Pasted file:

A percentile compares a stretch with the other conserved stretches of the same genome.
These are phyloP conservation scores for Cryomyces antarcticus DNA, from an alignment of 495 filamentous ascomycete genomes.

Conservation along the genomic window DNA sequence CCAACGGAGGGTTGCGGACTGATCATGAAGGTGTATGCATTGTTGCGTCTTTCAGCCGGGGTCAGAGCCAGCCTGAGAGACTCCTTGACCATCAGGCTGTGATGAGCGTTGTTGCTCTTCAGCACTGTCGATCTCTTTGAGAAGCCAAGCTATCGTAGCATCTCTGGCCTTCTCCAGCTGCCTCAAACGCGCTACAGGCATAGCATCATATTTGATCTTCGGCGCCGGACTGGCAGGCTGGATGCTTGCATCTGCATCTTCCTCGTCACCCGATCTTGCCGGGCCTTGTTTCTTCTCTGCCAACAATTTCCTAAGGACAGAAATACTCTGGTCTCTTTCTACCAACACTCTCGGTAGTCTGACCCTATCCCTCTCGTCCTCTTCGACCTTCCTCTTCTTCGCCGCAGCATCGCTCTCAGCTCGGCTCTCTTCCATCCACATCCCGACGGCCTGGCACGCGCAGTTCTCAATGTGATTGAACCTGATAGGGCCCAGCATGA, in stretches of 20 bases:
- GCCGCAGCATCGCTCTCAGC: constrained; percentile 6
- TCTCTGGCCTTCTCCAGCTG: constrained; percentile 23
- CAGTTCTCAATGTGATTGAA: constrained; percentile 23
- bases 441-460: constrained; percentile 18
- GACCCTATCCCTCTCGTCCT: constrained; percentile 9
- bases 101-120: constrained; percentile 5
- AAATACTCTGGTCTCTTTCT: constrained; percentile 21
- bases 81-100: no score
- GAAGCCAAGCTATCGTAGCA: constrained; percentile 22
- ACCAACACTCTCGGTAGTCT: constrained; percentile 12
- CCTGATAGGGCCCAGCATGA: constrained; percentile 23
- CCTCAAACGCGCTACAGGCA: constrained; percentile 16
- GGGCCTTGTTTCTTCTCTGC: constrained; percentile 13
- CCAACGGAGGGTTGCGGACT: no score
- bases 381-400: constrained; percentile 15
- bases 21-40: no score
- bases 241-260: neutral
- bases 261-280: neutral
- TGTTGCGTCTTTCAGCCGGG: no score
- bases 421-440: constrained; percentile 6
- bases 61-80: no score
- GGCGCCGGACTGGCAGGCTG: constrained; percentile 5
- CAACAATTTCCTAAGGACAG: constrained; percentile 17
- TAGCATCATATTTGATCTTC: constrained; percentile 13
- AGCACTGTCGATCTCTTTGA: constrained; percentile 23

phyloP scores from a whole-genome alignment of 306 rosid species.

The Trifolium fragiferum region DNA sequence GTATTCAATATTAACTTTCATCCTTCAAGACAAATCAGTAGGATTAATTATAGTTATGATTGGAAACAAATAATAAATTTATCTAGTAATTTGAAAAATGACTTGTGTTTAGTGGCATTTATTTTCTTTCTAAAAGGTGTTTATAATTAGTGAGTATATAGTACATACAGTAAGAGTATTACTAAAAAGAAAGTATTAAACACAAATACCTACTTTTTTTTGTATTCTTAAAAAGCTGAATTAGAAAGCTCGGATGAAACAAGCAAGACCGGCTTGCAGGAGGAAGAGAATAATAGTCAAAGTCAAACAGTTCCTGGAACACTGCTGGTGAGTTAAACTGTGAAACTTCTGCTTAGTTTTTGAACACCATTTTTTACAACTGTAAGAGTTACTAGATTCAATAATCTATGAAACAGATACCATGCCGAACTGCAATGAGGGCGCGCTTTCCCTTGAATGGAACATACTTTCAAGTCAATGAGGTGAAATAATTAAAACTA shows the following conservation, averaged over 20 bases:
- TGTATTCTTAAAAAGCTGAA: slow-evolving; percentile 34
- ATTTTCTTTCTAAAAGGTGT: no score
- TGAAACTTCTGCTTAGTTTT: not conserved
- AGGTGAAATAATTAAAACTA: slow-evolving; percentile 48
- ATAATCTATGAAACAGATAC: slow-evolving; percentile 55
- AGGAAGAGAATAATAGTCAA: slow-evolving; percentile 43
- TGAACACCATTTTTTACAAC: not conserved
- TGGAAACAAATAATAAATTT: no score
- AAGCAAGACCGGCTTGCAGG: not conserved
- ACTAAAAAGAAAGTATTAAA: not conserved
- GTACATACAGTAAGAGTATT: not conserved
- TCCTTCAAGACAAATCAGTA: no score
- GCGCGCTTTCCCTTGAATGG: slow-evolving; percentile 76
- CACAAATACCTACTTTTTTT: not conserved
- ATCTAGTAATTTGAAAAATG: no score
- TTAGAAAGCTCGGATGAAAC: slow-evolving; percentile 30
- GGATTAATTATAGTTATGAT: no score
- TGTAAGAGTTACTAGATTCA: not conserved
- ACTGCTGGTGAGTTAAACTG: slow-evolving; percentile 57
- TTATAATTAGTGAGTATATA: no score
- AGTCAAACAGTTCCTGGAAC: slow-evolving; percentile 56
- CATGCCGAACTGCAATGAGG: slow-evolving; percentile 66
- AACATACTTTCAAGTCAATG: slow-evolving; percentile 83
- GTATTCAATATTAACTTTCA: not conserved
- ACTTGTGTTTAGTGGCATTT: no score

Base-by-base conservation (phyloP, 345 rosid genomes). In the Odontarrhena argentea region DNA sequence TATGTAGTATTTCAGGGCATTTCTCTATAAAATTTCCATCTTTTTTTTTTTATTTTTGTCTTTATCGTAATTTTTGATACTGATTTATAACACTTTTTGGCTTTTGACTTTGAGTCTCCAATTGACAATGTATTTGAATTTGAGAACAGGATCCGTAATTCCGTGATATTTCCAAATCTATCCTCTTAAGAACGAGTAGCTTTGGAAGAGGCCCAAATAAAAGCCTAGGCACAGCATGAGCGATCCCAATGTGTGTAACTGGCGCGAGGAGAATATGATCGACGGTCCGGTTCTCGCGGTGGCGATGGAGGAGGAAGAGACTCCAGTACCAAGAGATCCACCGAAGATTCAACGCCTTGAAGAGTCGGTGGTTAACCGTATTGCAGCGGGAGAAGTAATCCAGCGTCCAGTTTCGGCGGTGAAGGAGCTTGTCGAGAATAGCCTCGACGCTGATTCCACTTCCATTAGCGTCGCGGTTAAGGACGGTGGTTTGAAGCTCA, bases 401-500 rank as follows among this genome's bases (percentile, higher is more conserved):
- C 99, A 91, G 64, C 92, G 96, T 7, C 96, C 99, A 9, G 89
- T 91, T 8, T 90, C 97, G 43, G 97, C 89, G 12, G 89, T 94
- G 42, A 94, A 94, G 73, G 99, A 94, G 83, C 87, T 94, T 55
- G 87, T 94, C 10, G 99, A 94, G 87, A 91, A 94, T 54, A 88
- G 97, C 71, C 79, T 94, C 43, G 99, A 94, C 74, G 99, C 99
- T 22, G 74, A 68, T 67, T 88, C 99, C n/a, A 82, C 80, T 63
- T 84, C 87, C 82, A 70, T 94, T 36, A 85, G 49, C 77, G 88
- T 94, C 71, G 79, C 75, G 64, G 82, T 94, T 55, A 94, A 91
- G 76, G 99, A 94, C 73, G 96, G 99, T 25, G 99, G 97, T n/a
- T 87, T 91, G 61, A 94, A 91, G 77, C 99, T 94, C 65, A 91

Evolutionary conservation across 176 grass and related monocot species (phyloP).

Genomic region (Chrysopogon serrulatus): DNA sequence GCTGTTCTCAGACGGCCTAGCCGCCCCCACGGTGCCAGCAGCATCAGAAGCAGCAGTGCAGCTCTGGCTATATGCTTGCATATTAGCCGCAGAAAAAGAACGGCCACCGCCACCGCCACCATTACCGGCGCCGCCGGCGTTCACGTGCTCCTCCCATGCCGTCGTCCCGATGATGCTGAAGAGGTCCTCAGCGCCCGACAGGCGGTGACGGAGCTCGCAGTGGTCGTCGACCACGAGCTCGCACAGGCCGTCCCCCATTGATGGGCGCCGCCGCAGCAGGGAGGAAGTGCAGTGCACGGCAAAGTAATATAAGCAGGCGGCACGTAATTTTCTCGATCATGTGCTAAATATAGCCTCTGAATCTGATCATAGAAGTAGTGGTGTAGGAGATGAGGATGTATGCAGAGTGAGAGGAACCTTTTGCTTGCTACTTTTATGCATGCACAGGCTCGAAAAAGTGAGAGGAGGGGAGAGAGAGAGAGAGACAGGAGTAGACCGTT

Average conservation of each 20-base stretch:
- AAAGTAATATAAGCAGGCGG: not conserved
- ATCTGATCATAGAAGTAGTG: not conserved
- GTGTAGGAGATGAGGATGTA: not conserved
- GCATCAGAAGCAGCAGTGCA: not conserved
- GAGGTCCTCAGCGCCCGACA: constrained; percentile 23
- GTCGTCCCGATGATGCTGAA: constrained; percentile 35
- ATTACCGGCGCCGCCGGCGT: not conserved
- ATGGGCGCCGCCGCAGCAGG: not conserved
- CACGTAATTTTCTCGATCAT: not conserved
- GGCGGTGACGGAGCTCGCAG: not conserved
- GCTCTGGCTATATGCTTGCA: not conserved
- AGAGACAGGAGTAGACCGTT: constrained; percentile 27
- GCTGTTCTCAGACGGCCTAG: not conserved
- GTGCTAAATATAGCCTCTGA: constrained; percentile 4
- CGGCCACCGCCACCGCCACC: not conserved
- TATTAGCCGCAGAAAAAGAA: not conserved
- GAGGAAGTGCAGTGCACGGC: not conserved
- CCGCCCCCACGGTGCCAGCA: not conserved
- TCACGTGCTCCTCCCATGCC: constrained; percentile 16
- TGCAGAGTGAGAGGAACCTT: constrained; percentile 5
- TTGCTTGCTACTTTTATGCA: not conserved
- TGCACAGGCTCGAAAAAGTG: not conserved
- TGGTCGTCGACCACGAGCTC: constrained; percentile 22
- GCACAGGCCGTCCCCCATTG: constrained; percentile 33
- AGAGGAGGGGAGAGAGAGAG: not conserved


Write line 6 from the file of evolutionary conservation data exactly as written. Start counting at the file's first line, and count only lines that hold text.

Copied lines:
- CAGTTCTCAATGTGATTGAA: constrained; percentile 23